October is a month of change. The leaves slip from green to gold. Then, suddenly, they all seem to drift to the ground. The trees are nearly naked once again, and ‘stick season’ has arrived. So, here’s your field guide to some moments that you might not otherwise notice during these few precious weeks that feature yellow-brown hills beneath a deep blue sky (with the last Monarchs fluttering southward).
Some Sharpies Go South
The autumn river of raptors migrating southward becomes dominated by Accipiters like Sharp-shinned Hawks in October. Although not all individuals leave, many do. More than 11,000 Sharp-shinned Hawks were seen on one October day at Cape May Point, New Jersey as they pushed southward. Most overwinter somewhere in North America; however, some travel as far south as Central America, migrating thousands of miles between their breeding and wintering grounds. They are powered by a mix of flap-gliding flight and soaring on mountain updrafts and rising plumes of hot air. Recently, more sharpies have been overwintering farther north. No one knows exactly why, but the popularity of backyard bird feeding may provide some Sharp-shinned Hawks the food they need to survive northern winters.
Sharp-shinned Hawk populations currently appear stable, after dramatic declines during the DDT pesticide era (mid-1940s to 1972). Recently, work by VCE has shown that individuals nesting in Vermont’s Green Mountains and a rare subspecies in the mountains of Hispaniola, have high levels of mercury in their blood. Learn more from VCE’s Research Notes about this finding.
The Phenology of Fall Leaves
We’ve all learned the basics of how and why leaves change color in the fall. But on this edition of Outdoor Radio, we take a deeper look at the chemistry of fall foliage and take leaf peeping to a whole new level. We meet Joshua Halman, a Forest Health Specialist with the Vermont Department of Forest, Parks and Recreation at Underhill State Park, where a fresh autumn snow has fallen overnight. The department has monitored these trees for 25 years, recording color change and leaf drop here and at other places around the state.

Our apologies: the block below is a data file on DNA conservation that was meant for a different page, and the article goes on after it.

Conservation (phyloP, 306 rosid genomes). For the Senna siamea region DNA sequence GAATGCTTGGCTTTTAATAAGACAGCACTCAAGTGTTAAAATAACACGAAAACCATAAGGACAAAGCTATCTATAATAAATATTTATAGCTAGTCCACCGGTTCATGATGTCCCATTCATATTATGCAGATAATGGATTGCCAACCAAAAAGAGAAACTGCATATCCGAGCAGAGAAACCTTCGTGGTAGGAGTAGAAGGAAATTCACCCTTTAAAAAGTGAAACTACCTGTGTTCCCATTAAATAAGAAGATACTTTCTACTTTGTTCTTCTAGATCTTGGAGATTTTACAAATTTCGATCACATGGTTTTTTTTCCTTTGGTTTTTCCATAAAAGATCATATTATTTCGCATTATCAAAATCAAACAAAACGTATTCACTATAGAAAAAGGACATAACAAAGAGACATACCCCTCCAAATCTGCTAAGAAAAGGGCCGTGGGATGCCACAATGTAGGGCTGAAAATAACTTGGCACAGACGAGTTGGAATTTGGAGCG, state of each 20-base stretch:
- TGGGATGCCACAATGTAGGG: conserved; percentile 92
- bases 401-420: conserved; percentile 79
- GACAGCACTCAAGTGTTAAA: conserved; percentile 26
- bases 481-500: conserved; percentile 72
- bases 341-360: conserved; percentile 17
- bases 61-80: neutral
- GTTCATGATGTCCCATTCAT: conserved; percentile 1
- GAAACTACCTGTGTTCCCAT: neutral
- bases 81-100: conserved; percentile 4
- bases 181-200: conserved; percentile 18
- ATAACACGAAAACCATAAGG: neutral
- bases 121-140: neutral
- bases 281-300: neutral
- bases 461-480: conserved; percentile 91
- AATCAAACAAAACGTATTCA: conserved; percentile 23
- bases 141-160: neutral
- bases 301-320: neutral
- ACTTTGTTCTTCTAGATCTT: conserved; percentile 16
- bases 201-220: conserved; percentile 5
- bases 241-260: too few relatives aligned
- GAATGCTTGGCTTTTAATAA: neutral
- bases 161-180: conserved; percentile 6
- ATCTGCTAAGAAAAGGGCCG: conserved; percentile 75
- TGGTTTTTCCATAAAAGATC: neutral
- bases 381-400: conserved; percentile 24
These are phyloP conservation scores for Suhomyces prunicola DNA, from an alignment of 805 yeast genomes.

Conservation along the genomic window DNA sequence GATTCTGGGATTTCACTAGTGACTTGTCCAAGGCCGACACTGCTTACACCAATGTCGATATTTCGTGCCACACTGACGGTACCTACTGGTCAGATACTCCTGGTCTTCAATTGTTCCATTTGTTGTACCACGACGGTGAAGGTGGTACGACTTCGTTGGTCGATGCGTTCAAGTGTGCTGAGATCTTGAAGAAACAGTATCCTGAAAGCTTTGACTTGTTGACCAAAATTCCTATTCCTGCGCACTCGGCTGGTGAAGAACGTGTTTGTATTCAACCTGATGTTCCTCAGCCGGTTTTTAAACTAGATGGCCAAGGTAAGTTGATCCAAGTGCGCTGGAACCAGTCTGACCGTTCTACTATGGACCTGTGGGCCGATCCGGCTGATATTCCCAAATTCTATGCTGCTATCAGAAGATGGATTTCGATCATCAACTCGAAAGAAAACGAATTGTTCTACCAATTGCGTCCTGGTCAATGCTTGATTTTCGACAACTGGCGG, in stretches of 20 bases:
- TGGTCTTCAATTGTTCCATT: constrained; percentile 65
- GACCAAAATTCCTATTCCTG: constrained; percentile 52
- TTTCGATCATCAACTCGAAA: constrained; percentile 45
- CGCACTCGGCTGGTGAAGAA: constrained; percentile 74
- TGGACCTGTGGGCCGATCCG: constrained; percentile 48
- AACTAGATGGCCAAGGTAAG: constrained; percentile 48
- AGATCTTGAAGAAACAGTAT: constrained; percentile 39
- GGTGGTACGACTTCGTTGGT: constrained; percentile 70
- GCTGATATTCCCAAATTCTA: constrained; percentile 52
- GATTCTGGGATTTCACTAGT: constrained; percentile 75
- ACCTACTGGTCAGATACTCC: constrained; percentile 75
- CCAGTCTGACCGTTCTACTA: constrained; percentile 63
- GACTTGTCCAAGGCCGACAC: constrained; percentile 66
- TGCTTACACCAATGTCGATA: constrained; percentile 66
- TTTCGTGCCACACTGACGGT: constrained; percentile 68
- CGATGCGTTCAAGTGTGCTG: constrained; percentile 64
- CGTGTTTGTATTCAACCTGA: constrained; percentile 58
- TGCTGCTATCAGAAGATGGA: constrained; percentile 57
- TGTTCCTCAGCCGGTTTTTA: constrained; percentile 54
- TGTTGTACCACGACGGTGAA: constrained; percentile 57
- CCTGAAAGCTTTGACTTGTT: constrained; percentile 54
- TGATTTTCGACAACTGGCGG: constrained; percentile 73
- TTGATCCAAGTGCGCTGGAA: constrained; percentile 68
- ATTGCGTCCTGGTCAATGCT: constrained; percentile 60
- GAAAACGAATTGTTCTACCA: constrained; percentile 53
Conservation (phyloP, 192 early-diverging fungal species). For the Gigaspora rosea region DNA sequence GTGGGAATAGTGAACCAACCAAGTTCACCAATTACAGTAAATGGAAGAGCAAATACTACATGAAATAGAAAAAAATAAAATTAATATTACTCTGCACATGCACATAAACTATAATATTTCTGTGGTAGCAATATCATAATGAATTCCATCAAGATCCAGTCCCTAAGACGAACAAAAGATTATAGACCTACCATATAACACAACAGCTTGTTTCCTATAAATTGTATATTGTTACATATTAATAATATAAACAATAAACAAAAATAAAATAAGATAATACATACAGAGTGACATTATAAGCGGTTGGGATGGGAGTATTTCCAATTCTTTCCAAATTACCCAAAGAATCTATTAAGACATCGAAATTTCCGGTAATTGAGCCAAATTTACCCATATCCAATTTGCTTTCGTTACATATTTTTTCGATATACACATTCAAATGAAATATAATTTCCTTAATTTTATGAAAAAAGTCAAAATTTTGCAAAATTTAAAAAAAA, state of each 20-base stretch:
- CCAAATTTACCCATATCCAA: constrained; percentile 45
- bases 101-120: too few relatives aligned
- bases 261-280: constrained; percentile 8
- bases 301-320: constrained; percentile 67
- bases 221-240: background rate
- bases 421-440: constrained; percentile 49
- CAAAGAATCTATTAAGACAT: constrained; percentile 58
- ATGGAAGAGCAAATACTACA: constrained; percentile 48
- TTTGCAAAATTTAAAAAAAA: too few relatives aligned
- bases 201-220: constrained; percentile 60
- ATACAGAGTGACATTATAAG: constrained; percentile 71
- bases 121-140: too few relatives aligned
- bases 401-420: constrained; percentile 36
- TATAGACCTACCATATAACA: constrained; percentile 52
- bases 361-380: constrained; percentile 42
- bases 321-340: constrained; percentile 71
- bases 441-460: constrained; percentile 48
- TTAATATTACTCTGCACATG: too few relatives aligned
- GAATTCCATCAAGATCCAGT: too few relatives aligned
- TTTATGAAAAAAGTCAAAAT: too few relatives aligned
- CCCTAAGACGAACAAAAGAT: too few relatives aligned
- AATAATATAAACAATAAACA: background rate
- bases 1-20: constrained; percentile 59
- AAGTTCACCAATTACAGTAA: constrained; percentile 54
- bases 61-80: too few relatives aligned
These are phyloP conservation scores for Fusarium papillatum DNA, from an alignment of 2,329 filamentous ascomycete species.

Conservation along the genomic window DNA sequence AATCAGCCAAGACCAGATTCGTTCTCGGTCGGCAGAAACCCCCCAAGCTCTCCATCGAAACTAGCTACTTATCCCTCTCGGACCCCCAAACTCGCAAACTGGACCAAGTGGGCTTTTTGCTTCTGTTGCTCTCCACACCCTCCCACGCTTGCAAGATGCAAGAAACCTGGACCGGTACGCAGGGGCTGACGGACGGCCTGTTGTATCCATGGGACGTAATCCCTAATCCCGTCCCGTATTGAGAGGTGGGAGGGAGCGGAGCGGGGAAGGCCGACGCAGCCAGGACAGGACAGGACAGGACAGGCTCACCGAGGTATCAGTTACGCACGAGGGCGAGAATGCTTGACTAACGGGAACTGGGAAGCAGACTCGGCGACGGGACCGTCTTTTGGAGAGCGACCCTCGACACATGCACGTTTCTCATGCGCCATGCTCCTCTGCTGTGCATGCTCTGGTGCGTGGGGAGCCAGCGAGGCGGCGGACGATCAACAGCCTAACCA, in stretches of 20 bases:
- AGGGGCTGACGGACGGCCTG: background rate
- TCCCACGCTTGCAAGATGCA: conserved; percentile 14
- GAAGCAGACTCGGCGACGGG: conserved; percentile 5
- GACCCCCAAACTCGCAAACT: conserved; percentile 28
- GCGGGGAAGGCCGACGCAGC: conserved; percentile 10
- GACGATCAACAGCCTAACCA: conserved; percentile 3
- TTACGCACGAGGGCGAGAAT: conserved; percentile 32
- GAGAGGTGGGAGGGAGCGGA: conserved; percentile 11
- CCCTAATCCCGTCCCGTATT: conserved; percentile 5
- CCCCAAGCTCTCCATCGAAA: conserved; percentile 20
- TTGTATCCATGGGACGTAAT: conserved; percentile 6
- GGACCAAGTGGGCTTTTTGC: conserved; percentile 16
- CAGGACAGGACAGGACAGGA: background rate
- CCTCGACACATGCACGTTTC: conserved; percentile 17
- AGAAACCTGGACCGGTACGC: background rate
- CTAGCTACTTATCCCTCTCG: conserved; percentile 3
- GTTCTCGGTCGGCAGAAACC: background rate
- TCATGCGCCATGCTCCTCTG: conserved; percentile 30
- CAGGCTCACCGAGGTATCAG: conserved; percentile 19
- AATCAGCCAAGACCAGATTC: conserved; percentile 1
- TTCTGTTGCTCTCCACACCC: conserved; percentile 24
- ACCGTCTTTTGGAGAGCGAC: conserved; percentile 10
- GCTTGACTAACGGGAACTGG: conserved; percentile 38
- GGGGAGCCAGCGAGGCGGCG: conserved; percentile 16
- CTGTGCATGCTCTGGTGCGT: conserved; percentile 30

Halman reports that this work has documented the impacts of climate change. “Seen over this time, the peak color and the main time for leaf drop has actually become later,” Halman explains. “What we’re seeing since we started recording our fall phenology data is that, on average, foliage is peaking about eight days later over that 25-year period.”
Listen to the show
You can find more information at the Vermont Department of Forest, Parks and Recreation’s Forest Health Monitoring page, and learn more about fall leaves on the VCE blog – Turn Red or You’re Dead and Abscission and Marcescence in the Woods.
The Last Butterflies?
For the past eight months they have flickered and fluttered among us – tiny flashes of red, orange, yellow and blue floating above hayfields and dancing in flower gardens: Spring Azures, Great Spangled Fritillaries, Red Admirals, Monarchs and more than a hundred other butterfly species here in New England. But soon, when freezing temperatures finally reach the warmest corners, the show will come to an end. Our last butterfly of the year, probably a Clouded Sulphur somewhere, will flutter no more. Winter will finish off the butterfly season.